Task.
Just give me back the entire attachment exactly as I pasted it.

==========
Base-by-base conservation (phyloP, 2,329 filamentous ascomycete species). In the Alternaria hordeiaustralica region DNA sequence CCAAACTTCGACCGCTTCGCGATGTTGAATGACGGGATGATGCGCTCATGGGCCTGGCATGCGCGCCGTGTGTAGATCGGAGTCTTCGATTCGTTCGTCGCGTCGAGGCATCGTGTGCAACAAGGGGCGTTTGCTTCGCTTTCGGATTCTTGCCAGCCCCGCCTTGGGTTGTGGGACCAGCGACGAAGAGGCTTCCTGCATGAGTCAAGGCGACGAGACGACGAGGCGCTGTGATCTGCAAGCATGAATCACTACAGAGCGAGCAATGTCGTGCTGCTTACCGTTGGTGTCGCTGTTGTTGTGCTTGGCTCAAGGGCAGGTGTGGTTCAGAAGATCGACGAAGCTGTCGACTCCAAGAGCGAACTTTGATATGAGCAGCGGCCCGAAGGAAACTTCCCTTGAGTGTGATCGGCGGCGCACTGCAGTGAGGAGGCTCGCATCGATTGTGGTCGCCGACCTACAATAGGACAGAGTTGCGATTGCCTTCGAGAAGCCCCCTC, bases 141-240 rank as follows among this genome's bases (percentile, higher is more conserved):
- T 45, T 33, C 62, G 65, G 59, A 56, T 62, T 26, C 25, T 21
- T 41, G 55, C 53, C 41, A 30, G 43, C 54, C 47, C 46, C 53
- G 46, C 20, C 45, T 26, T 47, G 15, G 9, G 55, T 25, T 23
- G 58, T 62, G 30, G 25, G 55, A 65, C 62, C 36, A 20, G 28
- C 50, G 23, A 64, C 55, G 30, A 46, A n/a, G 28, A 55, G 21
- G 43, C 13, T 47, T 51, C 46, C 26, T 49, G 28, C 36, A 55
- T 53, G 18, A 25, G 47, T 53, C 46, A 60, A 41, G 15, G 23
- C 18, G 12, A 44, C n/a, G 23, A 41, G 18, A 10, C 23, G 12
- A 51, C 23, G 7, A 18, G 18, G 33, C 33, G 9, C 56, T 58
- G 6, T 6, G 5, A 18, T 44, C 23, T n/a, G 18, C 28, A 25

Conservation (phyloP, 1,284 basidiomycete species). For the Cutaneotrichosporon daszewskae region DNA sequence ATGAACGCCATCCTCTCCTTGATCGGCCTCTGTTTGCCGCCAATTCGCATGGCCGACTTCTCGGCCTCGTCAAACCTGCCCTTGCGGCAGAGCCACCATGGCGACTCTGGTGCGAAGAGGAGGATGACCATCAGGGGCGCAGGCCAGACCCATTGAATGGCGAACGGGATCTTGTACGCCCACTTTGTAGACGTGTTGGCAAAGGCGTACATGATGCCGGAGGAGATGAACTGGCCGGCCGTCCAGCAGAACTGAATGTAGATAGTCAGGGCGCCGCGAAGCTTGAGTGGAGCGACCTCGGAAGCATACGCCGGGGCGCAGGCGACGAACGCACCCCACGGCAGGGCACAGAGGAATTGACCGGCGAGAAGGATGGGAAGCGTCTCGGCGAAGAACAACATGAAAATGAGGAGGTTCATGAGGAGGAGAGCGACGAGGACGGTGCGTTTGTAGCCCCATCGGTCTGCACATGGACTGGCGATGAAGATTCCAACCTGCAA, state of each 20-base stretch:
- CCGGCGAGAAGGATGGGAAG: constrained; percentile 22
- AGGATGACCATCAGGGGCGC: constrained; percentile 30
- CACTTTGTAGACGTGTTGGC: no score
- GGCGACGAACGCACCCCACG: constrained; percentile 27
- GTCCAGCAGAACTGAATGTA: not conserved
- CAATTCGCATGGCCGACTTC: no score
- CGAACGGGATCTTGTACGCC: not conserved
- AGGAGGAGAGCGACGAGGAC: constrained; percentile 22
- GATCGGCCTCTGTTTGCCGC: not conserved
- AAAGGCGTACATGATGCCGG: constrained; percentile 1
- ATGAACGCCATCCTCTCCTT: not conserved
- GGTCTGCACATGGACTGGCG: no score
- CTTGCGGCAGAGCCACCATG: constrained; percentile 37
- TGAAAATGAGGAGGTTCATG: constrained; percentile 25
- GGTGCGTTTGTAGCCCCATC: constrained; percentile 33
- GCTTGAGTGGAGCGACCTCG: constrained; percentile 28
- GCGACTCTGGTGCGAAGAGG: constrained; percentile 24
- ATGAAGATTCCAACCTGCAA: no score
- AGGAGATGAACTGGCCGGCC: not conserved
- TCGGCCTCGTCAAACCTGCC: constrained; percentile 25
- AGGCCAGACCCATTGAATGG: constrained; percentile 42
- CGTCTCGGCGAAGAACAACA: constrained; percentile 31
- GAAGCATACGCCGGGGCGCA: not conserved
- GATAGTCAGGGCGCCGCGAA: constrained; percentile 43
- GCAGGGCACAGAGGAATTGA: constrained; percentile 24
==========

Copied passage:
Base-by-base conservation (phyloP, 2,329 filamentous ascomycete species). In the Alternaria hordeiaustralica region DNA sequence CCAAACTTCGACCGCTTCGCGATGTTGAATGACGGGATGATGCGCTCATGGGCCTGGCATGCGCGCCGTGTGTAGATCGGAGTCTTCGATTCGTTCGTCGCGTCGAGGCATCGTGTGCAACAAGGGGCGTTTGCTTCGCTTTCGGATTCTTGCCAGCCCCGCCTTGGGTTGTGGGACCAGCGACGAAGAGGCTTCCTGCATGAGTCAAGGCGACGAGACGACGAGGCGCTGTGATCTGCAAGCATGAATCACTACAGAGCGAGCAATGTCGTGCTGCTTACCGTTGGTGTCGCTGTTGTTGTGCTTGGCTCAAGGGCAGGTGTGGTTCAGAAGATCGACGAAGCTGTCGACTCCAAGAGCGAACTTTGATATGAGCAGCGGCCCGAAGGAAACTTCCCTTGAGTGTGATCGGCGGCGCACTGCAGTGAGGAGGCTCGCATCGATTGTGGTCGCCGACCTACAATAGGACAGAGTTGCGATTGCCTTCGAGAAGCCCCCTC, bases 141-240 rank as follows among this genome's bases (percentile, higher is more conserved):
- T 45, T 33, C 62, G 65, G 59, A 56, T 62, T 26, C 25, T 21
- T 41, G 55, C 53, C 41, A 30, G 43, C 54, C 47, C 46, C 53
- G 46, C 20, C 45, T 26, T 47, G 15, G 9, G 55, T 25, T 23
- G 58, T 62, G 30, G 25, G 55, A 65, C 62, C 36, A 20, G 28
- C 50, G 23, A 64, C 55, G 30, A 46, A n/a, G 28, A 55, G 21
- G 43, C 13, T 47, T 51, C 46, C 26, T 49, G 28, C 36, A 55
- T 53, G 18, A 25, G 47, T 53, C 46, A 60, A 41, G 15, G 23
- C 18, G 12, A 44, C n/a, G 23, A 41, G 18, A 10, C 23, G 12
- A 51, C 23, G 7, A 18, G 18, G 33, C 33, G 9, C 56, T 58
- G 6, T 6, G 5, A 18, T 44, C 23, T n/a, G 18, C 28, A 25

Conservation (phyloP, 1,284 basidiomycete species). For the Cutaneotrichosporon daszewskae region DNA sequence ATGAACGCCATCCTCTCCTTGATCGGCCTCTGTTTGCCGCCAATTCGCATGGCCGACTTCTCGGCCTCGTCAAACCTGCCCTTGCGGCAGAGCCACCATGGCGACTCTGGTGCGAAGAGGAGGATGACCATCAGGGGCGCAGGCCAGACCCATTGAATGGCGAACGGGATCTTGTACGCCCACTTTGTAGACGTGTTGGCAAAGGCGTACATGATGCCGGAGGAGATGAACTGGCCGGCCGTCCAGCAGAACTGAATGTAGATAGTCAGGGCGCCGCGAAGCTTGAGTGGAGCGACCTCGGAAGCATACGCCGGGGCGCAGGCGACGAACGCACCCCACGGCAGGGCACAGAGGAATTGACCGGCGAGAAGGATGGGAAGCGTCTCGGCGAAGAACAACATGAAAATGAGGAGGTTCATGAGGAGGAGAGCGACGAGGACGGTGCGTTTGTAGCCCCATCGGTCTGCACATGGACTGGCGATGAAGATTCCAACCTGCAA, state of each 20-base stretch:
- CCGGCGAGAAGGATGGGAAG: constrained; percentile 22
- AGGATGACCATCAGGGGCGC: constrained; percentile 30
- CACTTTGTAGACGTGTTGGC: no score
- GGCGACGAACGCACCCCACG: constrained; percentile 27
- GTCCAGCAGAACTGAATGTA: not conserved
- CAATTCGCATGGCCGACTTC: no score
- CGAACGGGATCTTGTACGCC: not conserved
- AGGAGGAGAGCGACGAGGAC: constrained; percentile 22
- GATCGGCCTCTGTTTGCCGC: not conserved
- AAAGGCGTACATGATGCCGG: constrained; percentile 1
- ATGAACGCCATCCTCTCCTT: not conserved
- GGTCTGCACATGGACTGGCG: no score
- CTTGCGGCAGAGCCACCATG: constrained; percentile 37
- TGAAAATGAGGAGGTTCATG: constrained; percentile 25
- GGTGCGTTTGTAGCCCCATC: constrained; percentile 33
- GCTTGAGTGGAGCGACCTCG: constrained; percentile 28
- GCGACTCTGGTGCGAAGAGG: constrained; percentile 24
- ATGAAGATTCCAACCTGCAA: no score
- AGGAGATGAACTGGCCGGCC: not conserved
- TCGGCCTCGTCAAACCTGCC: constrained; percentile 25
- AGGCCAGACCCATTGAATGG: constrained; percentile 42
- CGTCTCGGCGAAGAACAACA: constrained; percentile 31
- GAAGCATACGCCGGGGCGCA: not conserved
- GATAGTCAGGGCGCCGCGAA: constrained; percentile 43
- GCAGGGCACAGAGGAATTGA: constrained; percentile 24